About 900 Monmouth and Ocean County residents are still in shelters or hotels after Hurricane Sandy forced people from their homes, a Federal Emergency Management Administration official said Tuesday night.
Tom Davies, FEMA's liaison to Ocean County, said there are about 300 people are in shelters, 500 in hotels and St. Mary's is providing shelter for an additional 100 people.
"People are still in shelters and our aim is to get them into transitional housing," Davies said at the Toms River Township Council Meeting on Tuesday. "This could take time."
Interviewed last night after the Stafford Township Council meeting, Township Administrator Jim Moran told Patch that the town has presented a plan to FEMA about a possible location for FEMA mobile homes, but he said FEMA is still trying to determine what the demand would be before deciding how many - if any -would be brought to the township.
"At this point, I would say the best bet for people [who have been displaced and want to stay in the area] is to look at some of the rentals on LBI," Moran said. He noted that many areas of Long Beach Island were "basically untouched" by the storm, and rental properties are available.
Davies spoke to the Toms River Council when local officials were briefing the governing body and public about the response to the storm, which devastated communities along the Monmouth and Ocean shoreline.
They include Sea Bright, Union Beach, Bay Head, Mantoloking, Lavallette, Seaside Heights and the Ortley Beach section of Toms River, where the storm flooded many waterfront neighborhoods and left thousands without power.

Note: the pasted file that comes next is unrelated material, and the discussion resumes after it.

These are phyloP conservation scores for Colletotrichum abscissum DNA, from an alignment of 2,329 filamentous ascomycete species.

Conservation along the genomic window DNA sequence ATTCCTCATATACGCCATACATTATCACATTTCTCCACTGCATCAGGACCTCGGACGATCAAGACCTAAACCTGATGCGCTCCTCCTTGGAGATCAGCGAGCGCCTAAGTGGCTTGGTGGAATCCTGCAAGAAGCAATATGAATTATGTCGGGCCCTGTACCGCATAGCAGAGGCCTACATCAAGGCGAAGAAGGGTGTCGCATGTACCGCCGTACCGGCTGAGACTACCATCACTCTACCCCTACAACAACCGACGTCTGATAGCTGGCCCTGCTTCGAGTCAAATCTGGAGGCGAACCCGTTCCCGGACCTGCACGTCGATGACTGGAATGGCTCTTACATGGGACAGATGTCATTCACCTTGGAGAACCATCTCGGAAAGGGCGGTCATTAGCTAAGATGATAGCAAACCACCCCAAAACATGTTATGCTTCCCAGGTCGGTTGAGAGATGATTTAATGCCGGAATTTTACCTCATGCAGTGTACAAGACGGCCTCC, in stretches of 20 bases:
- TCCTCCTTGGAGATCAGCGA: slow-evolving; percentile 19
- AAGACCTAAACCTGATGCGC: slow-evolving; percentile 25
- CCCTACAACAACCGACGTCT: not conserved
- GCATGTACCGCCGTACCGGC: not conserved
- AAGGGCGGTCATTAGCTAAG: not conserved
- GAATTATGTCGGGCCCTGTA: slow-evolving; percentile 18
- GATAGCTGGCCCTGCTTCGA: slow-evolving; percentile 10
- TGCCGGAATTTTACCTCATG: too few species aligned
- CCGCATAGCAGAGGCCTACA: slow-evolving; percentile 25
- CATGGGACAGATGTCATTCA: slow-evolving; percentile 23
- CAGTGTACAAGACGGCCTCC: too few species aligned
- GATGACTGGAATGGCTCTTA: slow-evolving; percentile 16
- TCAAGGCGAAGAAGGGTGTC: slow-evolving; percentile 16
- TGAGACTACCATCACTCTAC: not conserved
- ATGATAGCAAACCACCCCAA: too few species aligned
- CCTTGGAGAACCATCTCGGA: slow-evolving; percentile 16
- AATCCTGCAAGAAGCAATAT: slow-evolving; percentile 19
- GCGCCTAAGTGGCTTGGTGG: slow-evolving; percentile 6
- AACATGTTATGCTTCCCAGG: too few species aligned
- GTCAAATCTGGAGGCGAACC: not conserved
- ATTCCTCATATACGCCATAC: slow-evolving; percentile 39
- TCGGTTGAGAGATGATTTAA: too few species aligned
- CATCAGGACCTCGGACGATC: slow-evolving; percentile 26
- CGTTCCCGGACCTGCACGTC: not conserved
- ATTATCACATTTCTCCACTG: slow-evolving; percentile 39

Davies said FEMA has provided $66 million to Ocean County residents already. More than 2,000 FEMA representatives are in New Jersey already and 43,000 people in Ocean County have registered for federal assistance after Hurricane Sandy.
That did not satisfy Dr. Maureen Persi, a resident of Ortley Beach who has been displaced from the storm and only knows that her house is standing after seeing the tip of the roof from her home on a bus tour.
Persi said she has made six separate phone calls, including one from a disaster relief center that has not produced any results. She has stayed with relatives and then at a hotel in Bordentown, until she was able to find a hotel room in Toms River on Sunday, Nov. 11.
"Everybody just gives you lip service," she said. Her repeated attempts to get help from FEMA still have not provided success, despite expectations that the poor response to Hurricane Katrina in 2005 would have led to improvements in disaster relief.
"They nailed (President George W.) Bush on that and I don't see where the improvement is," Persi said.